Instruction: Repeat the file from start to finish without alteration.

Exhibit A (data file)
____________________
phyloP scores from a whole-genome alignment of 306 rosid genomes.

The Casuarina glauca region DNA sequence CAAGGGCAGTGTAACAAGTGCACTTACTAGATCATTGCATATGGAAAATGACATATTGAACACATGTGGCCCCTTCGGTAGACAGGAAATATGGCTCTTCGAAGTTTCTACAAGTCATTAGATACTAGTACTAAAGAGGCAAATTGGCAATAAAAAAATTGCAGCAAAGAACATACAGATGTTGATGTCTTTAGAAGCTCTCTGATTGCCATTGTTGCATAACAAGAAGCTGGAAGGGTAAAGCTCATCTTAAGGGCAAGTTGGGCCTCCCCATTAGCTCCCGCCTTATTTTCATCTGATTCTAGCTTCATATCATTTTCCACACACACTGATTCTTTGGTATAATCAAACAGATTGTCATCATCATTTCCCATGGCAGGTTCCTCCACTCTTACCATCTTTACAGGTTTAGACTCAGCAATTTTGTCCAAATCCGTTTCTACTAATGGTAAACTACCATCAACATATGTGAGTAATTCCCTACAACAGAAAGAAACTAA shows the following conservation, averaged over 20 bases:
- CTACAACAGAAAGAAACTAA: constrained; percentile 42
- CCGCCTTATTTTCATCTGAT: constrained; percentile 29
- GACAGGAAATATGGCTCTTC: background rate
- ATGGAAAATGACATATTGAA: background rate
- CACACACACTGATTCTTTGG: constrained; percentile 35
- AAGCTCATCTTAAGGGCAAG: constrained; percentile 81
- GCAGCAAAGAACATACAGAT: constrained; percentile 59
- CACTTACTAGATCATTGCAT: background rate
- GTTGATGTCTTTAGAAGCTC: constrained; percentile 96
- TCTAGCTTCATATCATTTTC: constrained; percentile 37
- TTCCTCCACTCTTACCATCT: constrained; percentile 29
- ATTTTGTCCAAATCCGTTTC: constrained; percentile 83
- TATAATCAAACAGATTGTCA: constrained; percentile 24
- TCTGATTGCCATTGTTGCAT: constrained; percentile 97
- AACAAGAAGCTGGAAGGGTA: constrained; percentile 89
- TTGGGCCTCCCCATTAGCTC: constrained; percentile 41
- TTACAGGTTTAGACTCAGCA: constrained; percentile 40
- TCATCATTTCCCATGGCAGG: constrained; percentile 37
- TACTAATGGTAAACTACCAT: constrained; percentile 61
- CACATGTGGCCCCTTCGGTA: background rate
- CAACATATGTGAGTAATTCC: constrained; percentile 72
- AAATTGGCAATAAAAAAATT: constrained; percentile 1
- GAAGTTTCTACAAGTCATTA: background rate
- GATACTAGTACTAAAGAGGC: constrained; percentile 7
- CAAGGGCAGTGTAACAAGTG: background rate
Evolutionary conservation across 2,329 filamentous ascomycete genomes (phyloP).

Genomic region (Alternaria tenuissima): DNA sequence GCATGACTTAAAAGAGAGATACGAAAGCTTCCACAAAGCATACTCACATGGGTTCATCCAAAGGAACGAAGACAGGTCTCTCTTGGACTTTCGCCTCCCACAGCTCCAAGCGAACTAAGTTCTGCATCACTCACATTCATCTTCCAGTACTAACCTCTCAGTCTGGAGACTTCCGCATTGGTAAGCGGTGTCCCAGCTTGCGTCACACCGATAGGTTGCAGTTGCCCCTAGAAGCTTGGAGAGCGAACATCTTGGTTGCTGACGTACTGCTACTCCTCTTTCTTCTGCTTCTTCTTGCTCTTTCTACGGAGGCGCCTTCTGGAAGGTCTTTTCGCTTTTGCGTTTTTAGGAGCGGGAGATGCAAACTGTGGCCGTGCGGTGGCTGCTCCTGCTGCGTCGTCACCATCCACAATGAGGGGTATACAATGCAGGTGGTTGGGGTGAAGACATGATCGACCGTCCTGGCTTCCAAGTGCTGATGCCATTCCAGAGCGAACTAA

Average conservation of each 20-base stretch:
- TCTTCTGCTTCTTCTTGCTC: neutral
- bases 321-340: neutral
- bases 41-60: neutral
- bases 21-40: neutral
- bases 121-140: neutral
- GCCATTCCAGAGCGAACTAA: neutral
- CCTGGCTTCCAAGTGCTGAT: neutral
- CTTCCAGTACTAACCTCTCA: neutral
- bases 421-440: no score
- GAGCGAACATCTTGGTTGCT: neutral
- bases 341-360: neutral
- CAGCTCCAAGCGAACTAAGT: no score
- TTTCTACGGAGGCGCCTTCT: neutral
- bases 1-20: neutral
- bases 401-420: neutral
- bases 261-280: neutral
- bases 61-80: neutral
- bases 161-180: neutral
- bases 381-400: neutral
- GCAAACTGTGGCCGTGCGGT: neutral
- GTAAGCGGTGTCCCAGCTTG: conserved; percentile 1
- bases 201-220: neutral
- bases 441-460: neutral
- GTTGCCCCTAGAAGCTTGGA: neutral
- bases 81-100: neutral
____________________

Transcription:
phyloP scores from a whole-genome alignment of 306 rosid genomes.

The Casuarina glauca region DNA sequence CAAGGGCAGTGTAACAAGTGCACTTACTAGATCATTGCATATGGAAAATGACATATTGAACACATGTGGCCCCTTCGGTAGACAGGAAATATGGCTCTTCGAAGTTTCTACAAGTCATTAGATACTAGTACTAAAGAGGCAAATTGGCAATAAAAAAATTGCAGCAAAGAACATACAGATGTTGATGTCTTTAGAAGCTCTCTGATTGCCATTGTTGCATAACAAGAAGCTGGAAGGGTAAAGCTCATCTTAAGGGCAAGTTGGGCCTCCCCATTAGCTCCCGCCTTATTTTCATCTGATTCTAGCTTCATATCATTTTCCACACACACTGATTCTTTGGTATAATCAAACAGATTGTCATCATCATTTCCCATGGCAGGTTCCTCCACTCTTACCATCTTTACAGGTTTAGACTCAGCAATTTTGTCCAAATCCGTTTCTACTAATGGTAAACTACCATCAACATATGTGAGTAATTCCCTACAACAGAAAGAAACTAA shows the following conservation, averaged over 20 bases:
- CTACAACAGAAAGAAACTAA: constrained; percentile 42
- CCGCCTTATTTTCATCTGAT: constrained; percentile 29
- GACAGGAAATATGGCTCTTC: background rate
- ATGGAAAATGACATATTGAA: background rate
- CACACACACTGATTCTTTGG: constrained; percentile 35
- AAGCTCATCTTAAGGGCAAG: constrained; percentile 81
- GCAGCAAAGAACATACAGAT: constrained; percentile 59
- CACTTACTAGATCATTGCAT: background rate
- GTTGATGTCTTTAGAAGCTC: constrained; percentile 96
- TCTAGCTTCATATCATTTTC: constrained; percentile 37
- TTCCTCCACTCTTACCATCT: constrained; percentile 29
- ATTTTGTCCAAATCCGTTTC: constrained; percentile 83
- TATAATCAAACAGATTGTCA: constrained; percentile 24
- TCTGATTGCCATTGTTGCAT: constrained; percentile 97
- AACAAGAAGCTGGAAGGGTA: constrained; percentile 89
- TTGGGCCTCCCCATTAGCTC: constrained; percentile 41
- TTACAGGTTTAGACTCAGCA: constrained; percentile 40
- TCATCATTTCCCATGGCAGG: constrained; percentile 37
- TACTAATGGTAAACTACCAT: constrained; percentile 61
- CACATGTGGCCCCTTCGGTA: background rate
- CAACATATGTGAGTAATTCC: constrained; percentile 72
- AAATTGGCAATAAAAAAATT: constrained; percentile 1
- GAAGTTTCTACAAGTCATTA: background rate
- GATACTAGTACTAAAGAGGC: constrained; percentile 7
- CAAGGGCAGTGTAACAAGTG: background rate
Evolutionary conservation across 2,329 filamentous ascomycete genomes (phyloP).

Genomic region (Alternaria tenuissima): DNA sequence GCATGACTTAAAAGAGAGATACGAAAGCTTCCACAAAGCATACTCACATGGGTTCATCCAAAGGAACGAAGACAGGTCTCTCTTGGACTTTCGCCTCCCACAGCTCCAAGCGAACTAAGTTCTGCATCACTCACATTCATCTTCCAGTACTAACCTCTCAGTCTGGAGACTTCCGCATTGGTAAGCGGTGTCCCAGCTTGCGTCACACCGATAGGTTGCAGTTGCCCCTAGAAGCTTGGAGAGCGAACATCTTGGTTGCTGACGTACTGCTACTCCTCTTTCTTCTGCTTCTTCTTGCTCTTTCTACGGAGGCGCCTTCTGGAAGGTCTTTTCGCTTTTGCGTTTTTAGGAGCGGGAGATGCAAACTGTGGCCGTGCGGTGGCTGCTCCTGCTGCGTCGTCACCATCCACAATGAGGGGTATACAATGCAGGTGGTTGGGGTGAAGACATGATCGACCGTCCTGGCTTCCAAGTGCTGATGCCATTCCAGAGCGAACTAA

Average conservation of each 20-base stretch:
- TCTTCTGCTTCTTCTTGCTC: neutral
- bases 321-340: neutral
- bases 41-60: neutral
- bases 21-40: neutral
- bases 121-140: neutral
- GCCATTCCAGAGCGAACTAA: neutral
- CCTGGCTTCCAAGTGCTGAT: neutral
- CTTCCAGTACTAACCTCTCA: neutral
- bases 421-440: no score
- GAGCGAACATCTTGGTTGCT: neutral
- bases 341-360: neutral
- CAGCTCCAAGCGAACTAAGT: no score
- TTTCTACGGAGGCGCCTTCT: neutral
- bases 1-20: neutral
- bases 401-420: neutral
- bases 261-280: neutral
- bases 61-80: neutral
- bases 161-180: neutral
- bases 381-400: neutral
- GCAAACTGTGGCCGTGCGGT: neutral
- GTAAGCGGTGTCCCAGCTTG: conserved; percentile 1
- bases 201-220: neutral
- bases 441-460: neutral
- GTTGCCCCTAGAAGCTTGGA: neutral
- bases 81-100: neutral